I Wish I Could Hear You…

Lance Excellence, Integrity, Leadership, Simplicity Leave a Comment

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but we have a policy

See if you recognize these scenarios:

1) At a company which claims “Customer Sevice is Job #1!” —

  • One customer proves to be untrustworthy, so a policy is implemented.
  • Time passes…
  • Because there is a policy in place, all customers must be treated as if they are untrustworthy.

2) At a company which claims “Talented, Committed, Professional People Are Our Competitive Advantage!” —

  • One employee makes a bad decision, so a policy is implemented.
  • Time passes…
  • Because there is a policy in place, all employees must be treated as they will make bad decisions.

Locks on doors have a purpose, but doors that can never be unlocked aren’t doors at all – they’re walls. Likewise, policies have a purpose, but if they can never be deviated from even when all Good Sense, Reason, and professed Core Values demand it, then they aren’t policies at all – they’re prison walls.

The Fog of Celebrity

Lance Leadership Leave a Comment

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When people working in an organization become less of a person and more of mere “resources” and “FTE’s,” a set of blinders descends over the Leaders, making it easier to make decisions that are good for the numbers but hurt the people.

But what happens when it is the view of the Leader that gets distorted — viewed as being more than just a person?  Local/intraorganizarional celebrity status kicks into operation the same fog machine that distorts the sperceptions of pop culture celebrities. The effects can be costly:

  • Leaders become detached from the people they uhare here to serve
  • Leaders drift into acting like normal rules of behavior don’t apply to them
  • Leaders begin to overestimate their own ability
  • Leaders become invested in maintaining their image, which can lead to being less likely to admit failings and not knowing

Of course, the “do you know who that IS?” that makes leaders into celebrities doesn’t just affect the Leaders:

  • People become invested in being near to or associated with the celebrity Leader
  • People self-censor criticism and disagreement while offering up effusive praise
  • People become invested in maintaining the celebrity leader’s image (the proximity to which they judge their social standing), leading to insulating the celebrity leader from bad news

It pays for both Leaders and People to chase away the haze of Celebrity and remember the sage wisdom of Depeche Mode: People are People

7/20/69

Lance Creativity, Discipline, Excellence, Leadership Leave a Comment

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An audacious goal…

 

A ridiculous time line…

 

Necessary tools and materials that hadn’t been invented yet

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Starting already behind the competition

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A vision that had to overcome the loss of the Leader

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An organization that had to face catastrophic failure

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Despite all this … MISSION ACCOMPLISHED:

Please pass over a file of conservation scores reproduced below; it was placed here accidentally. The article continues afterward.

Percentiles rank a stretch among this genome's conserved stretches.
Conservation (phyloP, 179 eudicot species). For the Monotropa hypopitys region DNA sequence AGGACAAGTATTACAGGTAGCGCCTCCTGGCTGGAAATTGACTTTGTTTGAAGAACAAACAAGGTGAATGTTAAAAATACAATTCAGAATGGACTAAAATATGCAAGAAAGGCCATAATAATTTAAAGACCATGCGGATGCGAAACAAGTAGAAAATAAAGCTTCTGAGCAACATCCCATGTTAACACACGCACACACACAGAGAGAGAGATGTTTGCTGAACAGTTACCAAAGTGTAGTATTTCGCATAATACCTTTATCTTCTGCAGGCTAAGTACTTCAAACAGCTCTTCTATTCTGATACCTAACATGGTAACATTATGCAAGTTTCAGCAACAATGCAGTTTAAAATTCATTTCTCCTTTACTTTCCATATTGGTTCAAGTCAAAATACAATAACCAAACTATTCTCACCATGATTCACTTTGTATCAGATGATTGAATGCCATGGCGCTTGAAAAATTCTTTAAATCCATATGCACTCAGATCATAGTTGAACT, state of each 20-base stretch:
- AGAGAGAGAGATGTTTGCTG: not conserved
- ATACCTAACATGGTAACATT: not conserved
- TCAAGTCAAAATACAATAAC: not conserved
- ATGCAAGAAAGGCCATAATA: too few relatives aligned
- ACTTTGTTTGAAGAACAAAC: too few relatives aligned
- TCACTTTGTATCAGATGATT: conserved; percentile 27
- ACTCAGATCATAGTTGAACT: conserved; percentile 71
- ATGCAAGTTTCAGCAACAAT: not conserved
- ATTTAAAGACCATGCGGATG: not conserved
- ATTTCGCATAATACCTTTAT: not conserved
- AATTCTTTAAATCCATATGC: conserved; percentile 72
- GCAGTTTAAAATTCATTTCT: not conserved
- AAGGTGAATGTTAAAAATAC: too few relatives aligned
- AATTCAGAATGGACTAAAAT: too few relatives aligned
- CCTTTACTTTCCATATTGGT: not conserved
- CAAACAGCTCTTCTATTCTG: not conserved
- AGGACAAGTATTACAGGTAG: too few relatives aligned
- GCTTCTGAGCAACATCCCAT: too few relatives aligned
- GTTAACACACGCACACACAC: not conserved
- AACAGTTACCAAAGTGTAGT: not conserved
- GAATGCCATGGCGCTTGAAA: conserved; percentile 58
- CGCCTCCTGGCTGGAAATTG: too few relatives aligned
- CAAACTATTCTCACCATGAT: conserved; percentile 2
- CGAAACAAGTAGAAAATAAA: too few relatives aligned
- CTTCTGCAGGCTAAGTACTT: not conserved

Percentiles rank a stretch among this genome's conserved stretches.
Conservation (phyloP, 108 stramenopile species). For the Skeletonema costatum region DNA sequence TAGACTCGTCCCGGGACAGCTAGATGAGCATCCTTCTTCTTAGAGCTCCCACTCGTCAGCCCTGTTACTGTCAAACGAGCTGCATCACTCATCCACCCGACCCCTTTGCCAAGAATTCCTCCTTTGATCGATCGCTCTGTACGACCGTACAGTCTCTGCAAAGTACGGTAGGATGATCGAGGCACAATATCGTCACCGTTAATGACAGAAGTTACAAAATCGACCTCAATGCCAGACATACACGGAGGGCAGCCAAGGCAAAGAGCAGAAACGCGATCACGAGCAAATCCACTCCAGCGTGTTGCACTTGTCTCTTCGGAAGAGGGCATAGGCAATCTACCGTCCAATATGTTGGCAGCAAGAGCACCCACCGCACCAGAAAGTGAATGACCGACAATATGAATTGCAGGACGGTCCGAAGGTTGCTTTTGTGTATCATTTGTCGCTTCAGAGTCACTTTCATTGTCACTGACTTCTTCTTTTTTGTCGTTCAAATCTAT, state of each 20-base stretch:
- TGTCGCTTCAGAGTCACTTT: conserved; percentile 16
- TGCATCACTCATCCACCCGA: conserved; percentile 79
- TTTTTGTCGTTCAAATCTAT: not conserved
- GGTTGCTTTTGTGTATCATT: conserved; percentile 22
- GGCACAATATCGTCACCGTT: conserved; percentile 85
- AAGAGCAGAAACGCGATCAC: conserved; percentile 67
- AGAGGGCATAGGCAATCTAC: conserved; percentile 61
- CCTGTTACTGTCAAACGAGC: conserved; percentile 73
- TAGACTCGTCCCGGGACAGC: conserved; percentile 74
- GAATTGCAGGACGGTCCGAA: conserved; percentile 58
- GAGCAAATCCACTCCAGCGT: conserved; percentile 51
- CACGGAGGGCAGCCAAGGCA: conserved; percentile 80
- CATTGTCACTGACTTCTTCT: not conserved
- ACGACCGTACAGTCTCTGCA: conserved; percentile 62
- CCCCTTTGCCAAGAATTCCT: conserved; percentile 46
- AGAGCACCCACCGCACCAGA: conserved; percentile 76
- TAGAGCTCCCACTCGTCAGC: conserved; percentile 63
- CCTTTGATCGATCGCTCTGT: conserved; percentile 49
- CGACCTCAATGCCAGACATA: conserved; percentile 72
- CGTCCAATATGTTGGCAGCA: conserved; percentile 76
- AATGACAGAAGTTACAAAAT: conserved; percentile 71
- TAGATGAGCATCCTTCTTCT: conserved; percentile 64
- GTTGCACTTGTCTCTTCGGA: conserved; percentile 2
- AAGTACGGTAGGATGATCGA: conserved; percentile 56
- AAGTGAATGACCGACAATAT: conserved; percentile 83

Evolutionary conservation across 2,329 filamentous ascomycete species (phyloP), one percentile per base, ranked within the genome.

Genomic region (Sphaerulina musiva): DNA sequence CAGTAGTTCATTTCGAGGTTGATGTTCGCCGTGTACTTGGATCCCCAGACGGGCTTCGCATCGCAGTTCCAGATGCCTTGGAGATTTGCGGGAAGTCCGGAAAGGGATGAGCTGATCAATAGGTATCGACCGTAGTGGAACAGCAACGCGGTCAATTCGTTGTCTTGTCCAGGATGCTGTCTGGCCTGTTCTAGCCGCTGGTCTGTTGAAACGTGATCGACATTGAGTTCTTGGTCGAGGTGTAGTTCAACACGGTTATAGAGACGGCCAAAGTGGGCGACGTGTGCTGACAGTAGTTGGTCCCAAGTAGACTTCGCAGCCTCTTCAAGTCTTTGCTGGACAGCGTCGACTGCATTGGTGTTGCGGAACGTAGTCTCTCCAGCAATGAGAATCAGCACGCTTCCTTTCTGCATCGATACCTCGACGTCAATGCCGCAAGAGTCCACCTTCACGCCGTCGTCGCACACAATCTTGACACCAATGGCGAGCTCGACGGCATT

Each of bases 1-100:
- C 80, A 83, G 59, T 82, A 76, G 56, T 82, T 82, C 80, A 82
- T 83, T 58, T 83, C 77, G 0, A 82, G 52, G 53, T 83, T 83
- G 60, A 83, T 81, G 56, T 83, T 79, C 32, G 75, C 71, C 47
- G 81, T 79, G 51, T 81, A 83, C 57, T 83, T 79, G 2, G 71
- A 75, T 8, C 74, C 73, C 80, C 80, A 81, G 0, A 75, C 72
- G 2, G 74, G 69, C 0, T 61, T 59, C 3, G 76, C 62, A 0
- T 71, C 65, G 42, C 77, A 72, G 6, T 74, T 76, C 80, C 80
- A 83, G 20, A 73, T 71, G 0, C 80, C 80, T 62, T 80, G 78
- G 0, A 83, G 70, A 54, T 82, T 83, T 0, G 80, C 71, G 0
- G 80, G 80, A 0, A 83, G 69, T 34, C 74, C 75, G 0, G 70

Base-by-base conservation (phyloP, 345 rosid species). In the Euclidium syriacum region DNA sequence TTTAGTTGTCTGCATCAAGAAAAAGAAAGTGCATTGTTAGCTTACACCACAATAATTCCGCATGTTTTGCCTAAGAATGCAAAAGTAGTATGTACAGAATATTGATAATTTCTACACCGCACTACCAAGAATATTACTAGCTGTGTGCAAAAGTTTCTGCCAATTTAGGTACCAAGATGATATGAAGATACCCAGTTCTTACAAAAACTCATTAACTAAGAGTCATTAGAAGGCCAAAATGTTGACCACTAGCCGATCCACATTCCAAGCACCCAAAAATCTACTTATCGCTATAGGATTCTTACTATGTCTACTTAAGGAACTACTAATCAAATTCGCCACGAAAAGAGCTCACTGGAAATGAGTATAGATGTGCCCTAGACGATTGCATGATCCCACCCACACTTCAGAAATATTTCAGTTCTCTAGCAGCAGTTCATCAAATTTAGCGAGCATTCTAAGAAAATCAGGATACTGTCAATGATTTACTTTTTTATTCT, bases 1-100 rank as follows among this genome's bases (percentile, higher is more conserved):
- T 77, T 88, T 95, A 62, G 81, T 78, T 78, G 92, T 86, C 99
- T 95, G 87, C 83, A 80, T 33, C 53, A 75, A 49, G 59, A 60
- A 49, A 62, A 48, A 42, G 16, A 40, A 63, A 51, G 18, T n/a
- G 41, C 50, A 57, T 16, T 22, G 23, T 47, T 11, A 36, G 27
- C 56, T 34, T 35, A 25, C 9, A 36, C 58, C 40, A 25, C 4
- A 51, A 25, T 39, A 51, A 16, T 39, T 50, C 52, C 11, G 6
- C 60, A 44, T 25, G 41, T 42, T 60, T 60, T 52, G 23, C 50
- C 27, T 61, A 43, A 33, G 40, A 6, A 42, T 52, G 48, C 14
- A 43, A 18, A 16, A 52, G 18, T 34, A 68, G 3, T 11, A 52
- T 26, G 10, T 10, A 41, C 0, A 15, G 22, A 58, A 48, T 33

What’s your excuse for not leaving your mark?

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No Time Like Now

Lance Creativity Leave a Comment

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Imagine being faced with an intractable contradiction — a problem demanding a solution but yielding nothing close to one …

Imagine the convention-busting audacity it requires to claim to solve such a puzzle … by questioning humanity’s very understanding of time itself

Imagine being RIGHT 

 


What sacred premise are you unwilling to question in your search for a solution to the challenge lying in front of you? How far away from the herd are you willing to run to hunt down your Big Idea?

It’s Just One Hair

Lance Excellence Leave a Comment

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There are, on average, 100,000 hairs on the human head. No big deal if one goes missing, right? … until that missing hair is found in your food.

The temptation is to say that having 99 details in order is plenty good enough — obsessing over the 1 detail out of place is just “nit-picking.” Oddly enough, the person who sees their own work through this prism of good enough is likely to obsess over that one little hair in their burger just the same.

What if we held ourselves to the standard of perfection we expect from our chefs and waiters, doctors and pharmacists?

Details matter. All of them. The higher the quality of a product or performance, the more a detail out of place sticks out and can dominate the experience. Last night I had an incredible dinner of magnificent crab legs, but the 30 minutes we spent after dinner waiting for our simple dessert order to be delivered overshadowed what had been a great dining experience. Spending 2 hours at a restaurant and eating dessert at your kids’ bedtime because of slow service tends to do that.

Ask yourself: which of these two versions of the Star Spangled Banner is the more cringe-inducing?

Expectations matter. Aim to be more professional everyday, and your tolerance for details out of place has to go down, not up. Sure, the “devil is in the details” … so climb down into them, evict him, and allow Excellence to start living there instead.